And by rebroadcasting episodes to accommodate her pregnancy, Ball gave birth to TV reruns, ensuring that generations of people would fall in love with her. Indeed, for millions of us fans, Lucy’s antics feel as familiar as our own family legends.
For Strauss, Lucille Ball and family legend intersect in a very particular way. In 1966, Ball and Darin’s grandfather, Isidore “Izzy” Strauss, happened to be guests at a ceremony on Coney Island. The real estate developer Fred Trump, our president’s father, wanted everyone to see his demolition of Steeplechase Park. Celebrity guests were invited to throw bricks at the windows. Trump drove a bulldozer. According to a brief story in the New York Times, six young women wearing bikinis “stood in the bulldozer scoop and drank champagne toasts.” After that orgy of destruction, Trump’s plans for the Coney Island site failed — an uncanny preview of what his son would later do to America. For Strauss, though, the possibility that his grandfather might have met Lucille Ball served as a spark for this curious new novel.
Much of Ball’s adult life, including her transformation of the television industry, is recounted here. But if you want a biography of the comedian, look elsewhere. Strauss freely confesses in the afterword, “I changed a lot of facts.” Like “Rodham,” Curtis Sittenfeld’s recent reimagining of the life of Hillary Clinton, “The Queen of Tuesday” is attentive to history but not bound by it. (And like Sittenfeld, Strauss imagines steamy details about his protagonist’s sex life.) So much of what “The Queen of Tuesday” describes hews to the general outlines of our cultural memory that it’s easy to elide Strauss’s creative license, but the alterations start right on the title page: “I Love Lucy” ran on Mondays — not Tuesdays.
Some readers will no doubt feel that Strauss has got some ’splainin’ to do. But if you give yourself over to his premise, “The Queen of Tuesday” is a striking exploration of how fame confounds the lives of prominent and obscure people.
When the story opens, Ball’s Hollywood days have sputtered out. Nearing 40, she’s too old anyway. She thinks about crawling back to Upstate New York and just giving up on the biz — and on her philandering husband, Desi Arnaz. But she’s got one more last-ditch scheme to save her career and her marriage: a TV comedy starring her and Desi. It’s an impossible blend of ambition and romance, sure to fail and bankrupt them, too. But in that moment of nagging doubts, Strauss looks ahead to the show that will transform the industry and their lives: “They will make their ideas of marriage into the universal idea of marriage.”
Early in “The Queen of Tuesday,” Strauss creates a brilliant glance-by-glance re-creation of the first broadcast episode of “I Love Lucy.” We’re right there in the studio, not just laughing with the audience but moving in Lucille’s head, feeling the electric tension that’s equally hilarious and terrifying. For a half-hour, all the doubts and resentments and hurts of her actual marriage must be papered over with the comic anxieties and sloppy affection of her TV marriage. “The theme song has finished,” Strauss writes. “The ovation hasn’t.” People in the audience are dancing in the aisles. “Lucille closes her eyes. Her fantasy has quit humming ’round her head; it’s now loose into the world.”
Strauss conjures up those heady days of “I Love Lucy” with such vibrancy that it’s impossible not to hope that everything might work out after all. But of course, as America falls in love with the hilarious Ricardos, Lucille and Desi grow more alienated from each other. The pressure to appear infatuated only heightens her resentment and provokes more outlandish acts of betrayal from Desi. Perhaps no star has ever had to contend so powerfully, so constantly with her own fictional persona as Lucille Ball.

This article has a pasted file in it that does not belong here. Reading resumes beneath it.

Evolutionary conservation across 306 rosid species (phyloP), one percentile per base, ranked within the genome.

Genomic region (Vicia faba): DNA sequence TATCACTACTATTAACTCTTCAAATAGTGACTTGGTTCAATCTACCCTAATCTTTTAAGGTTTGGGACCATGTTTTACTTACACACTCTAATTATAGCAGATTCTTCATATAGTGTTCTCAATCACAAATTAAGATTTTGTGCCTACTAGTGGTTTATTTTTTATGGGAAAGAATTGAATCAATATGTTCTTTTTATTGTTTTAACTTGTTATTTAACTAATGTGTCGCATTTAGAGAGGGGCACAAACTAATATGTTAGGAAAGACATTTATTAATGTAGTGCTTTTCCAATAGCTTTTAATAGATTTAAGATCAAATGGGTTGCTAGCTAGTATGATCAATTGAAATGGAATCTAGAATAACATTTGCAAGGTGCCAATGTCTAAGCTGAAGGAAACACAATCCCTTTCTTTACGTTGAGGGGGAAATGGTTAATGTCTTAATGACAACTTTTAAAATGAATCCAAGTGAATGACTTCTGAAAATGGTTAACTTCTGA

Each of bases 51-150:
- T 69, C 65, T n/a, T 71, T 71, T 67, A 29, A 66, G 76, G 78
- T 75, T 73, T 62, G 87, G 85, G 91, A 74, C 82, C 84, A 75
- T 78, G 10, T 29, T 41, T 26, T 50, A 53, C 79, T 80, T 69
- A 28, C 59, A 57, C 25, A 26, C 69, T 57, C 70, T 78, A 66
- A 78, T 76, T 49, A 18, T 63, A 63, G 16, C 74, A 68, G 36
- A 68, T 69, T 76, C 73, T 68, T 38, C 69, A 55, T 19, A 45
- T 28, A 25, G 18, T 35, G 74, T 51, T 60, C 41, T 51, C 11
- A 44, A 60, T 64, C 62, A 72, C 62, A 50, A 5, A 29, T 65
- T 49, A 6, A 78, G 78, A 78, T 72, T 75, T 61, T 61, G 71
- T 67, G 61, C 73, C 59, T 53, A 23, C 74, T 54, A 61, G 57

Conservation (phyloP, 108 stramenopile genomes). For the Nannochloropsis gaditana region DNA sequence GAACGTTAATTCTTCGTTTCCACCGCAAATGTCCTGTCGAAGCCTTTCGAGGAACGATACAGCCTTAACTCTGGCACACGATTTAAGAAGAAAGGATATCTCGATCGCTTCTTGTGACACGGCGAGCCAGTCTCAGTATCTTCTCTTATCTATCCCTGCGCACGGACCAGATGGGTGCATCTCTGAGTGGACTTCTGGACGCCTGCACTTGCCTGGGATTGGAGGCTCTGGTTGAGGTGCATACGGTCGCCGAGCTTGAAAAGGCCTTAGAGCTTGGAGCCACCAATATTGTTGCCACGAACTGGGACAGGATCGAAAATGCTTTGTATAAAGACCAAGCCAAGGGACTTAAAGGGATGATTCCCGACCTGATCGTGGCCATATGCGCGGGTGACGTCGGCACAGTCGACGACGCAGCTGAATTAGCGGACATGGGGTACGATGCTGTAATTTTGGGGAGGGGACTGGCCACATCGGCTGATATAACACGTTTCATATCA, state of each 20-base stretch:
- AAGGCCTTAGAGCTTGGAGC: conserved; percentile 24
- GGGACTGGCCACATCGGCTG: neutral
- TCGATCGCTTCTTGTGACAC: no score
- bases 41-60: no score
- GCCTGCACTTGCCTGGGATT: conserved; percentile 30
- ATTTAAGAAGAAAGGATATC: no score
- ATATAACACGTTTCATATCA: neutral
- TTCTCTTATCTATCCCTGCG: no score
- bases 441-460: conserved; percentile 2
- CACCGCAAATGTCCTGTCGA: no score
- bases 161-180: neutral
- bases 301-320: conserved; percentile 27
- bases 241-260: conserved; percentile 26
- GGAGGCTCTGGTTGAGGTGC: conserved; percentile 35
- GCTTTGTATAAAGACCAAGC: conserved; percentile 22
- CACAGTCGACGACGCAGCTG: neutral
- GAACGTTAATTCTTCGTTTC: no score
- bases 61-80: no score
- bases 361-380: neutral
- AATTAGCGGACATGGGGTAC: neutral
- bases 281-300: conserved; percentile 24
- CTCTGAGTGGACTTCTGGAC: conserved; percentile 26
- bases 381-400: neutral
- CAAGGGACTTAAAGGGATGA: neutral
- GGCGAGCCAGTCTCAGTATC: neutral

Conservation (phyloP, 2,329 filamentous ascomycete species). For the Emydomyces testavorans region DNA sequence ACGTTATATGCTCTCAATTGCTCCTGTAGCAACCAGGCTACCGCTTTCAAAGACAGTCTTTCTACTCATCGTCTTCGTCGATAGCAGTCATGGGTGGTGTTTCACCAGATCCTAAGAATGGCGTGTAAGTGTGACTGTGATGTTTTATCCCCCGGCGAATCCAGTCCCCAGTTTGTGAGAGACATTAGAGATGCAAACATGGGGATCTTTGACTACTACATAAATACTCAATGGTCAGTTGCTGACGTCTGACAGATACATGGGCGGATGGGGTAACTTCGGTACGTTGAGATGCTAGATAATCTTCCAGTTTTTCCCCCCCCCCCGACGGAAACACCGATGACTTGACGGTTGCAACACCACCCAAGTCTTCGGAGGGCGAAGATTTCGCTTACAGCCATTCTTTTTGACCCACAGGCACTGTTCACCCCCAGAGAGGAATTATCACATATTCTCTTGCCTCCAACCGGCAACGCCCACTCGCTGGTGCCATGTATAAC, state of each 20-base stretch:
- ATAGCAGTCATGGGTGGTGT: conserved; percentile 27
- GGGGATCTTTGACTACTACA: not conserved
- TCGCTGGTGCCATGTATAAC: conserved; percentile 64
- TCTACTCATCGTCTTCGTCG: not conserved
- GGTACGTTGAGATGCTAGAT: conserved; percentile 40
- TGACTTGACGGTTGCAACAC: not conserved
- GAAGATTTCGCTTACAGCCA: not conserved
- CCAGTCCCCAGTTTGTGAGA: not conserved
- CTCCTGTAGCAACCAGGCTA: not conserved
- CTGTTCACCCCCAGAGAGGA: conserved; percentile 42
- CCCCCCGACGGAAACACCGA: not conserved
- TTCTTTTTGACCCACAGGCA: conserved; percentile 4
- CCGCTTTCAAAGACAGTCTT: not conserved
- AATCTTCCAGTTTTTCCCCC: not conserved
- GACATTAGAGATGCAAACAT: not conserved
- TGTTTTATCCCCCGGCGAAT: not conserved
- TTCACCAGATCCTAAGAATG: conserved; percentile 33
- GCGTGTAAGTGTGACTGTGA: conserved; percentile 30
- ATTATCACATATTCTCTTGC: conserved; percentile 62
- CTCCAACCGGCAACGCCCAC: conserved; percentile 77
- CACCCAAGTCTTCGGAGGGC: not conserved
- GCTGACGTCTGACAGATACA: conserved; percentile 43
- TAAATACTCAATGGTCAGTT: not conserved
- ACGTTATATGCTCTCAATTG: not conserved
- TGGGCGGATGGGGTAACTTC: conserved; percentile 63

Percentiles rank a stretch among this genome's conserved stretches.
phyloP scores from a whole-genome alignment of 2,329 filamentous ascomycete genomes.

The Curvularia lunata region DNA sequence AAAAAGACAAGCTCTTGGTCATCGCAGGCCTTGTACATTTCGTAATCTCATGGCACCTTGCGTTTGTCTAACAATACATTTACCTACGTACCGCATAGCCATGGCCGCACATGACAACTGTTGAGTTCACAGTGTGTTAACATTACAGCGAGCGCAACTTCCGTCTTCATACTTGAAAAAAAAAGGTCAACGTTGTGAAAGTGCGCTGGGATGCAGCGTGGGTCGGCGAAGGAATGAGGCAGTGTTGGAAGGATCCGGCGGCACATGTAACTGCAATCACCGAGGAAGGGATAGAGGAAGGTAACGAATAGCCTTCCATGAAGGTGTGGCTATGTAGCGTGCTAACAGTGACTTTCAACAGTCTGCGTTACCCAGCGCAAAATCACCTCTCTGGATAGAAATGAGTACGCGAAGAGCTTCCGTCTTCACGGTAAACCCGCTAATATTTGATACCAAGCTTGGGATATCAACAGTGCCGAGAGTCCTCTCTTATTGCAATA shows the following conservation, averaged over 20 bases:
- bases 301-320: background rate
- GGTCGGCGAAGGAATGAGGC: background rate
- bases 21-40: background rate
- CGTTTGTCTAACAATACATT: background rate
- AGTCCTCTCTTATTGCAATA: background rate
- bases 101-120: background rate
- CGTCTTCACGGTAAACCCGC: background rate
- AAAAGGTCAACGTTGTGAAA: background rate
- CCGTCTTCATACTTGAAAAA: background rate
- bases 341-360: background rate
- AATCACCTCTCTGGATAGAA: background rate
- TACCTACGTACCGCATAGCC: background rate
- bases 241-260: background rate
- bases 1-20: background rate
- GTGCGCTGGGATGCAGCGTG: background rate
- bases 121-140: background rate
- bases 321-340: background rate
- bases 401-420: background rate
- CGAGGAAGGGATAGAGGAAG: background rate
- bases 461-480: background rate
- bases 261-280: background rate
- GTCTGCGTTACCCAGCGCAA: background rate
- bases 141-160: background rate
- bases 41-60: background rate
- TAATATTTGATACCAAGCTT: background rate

Admittedly, this is well-trod celebrity gossip, though exceptionally well told. But what makes “The Queen of Tuesday” so peculiar and fascinating is the story that Strauss weaves through it about his grandfather, Izzy. In this fantastical plotline, Lucille and Izzy make contact only a handful of times, but during those secret trysts, they each become infatuated with something the other one offers. For America’s most popular TV star, Izzy represents the delicious possibility of anonymity and total devotion. “His normality is what excites and frightens her,” Strauss writes.
But for Izzy, Lucille comes to represent something both invigorating and poisonous. Having experienced that red-haired bedazzlement, Strauss’s grandfather returns home to find his own marriage and family insufferably drab. It’s not fair, it’s not kind, and Izzy knows it — and Strauss pursues his grandfather’s moral torment through cycles of self-pity and self-reproach, acknowledging the man’s pain just as clearly as he probes the man’s weakness. “Isidore is too decent to blame his wife for his dissatisfaction,” Strauss writes. “That’s what he tells himself.” If he were only a bit more of a cad, he’d have it easy. But he’s stuck: just good enough to know how rotten he is. “He understands what having an affair means for people he cares about. It means he’s making a choice to be recklessly disrespectful.”
What an impossibly daring premise for a novel — an act of almost Lucy-level audaciousness: to imagine that you could push your grandfather into the life story of the most famous comedian of the 20th century. Re-creating that TV legend in all her remarkable detail is essential, but not enough. What really keeps “The Queen of Tuesday” flying is that Strauss understands that the private romance enjoyed by the star and his grandfather is equally tragic and poignant.
Ron Charles writes about books for The Washington Post and hosts TotallyHipVideoBookReview.com.
The Queen of Tuesday
A Lucille Ball Story
By Darin Strauss
Random House. 315 pp. $27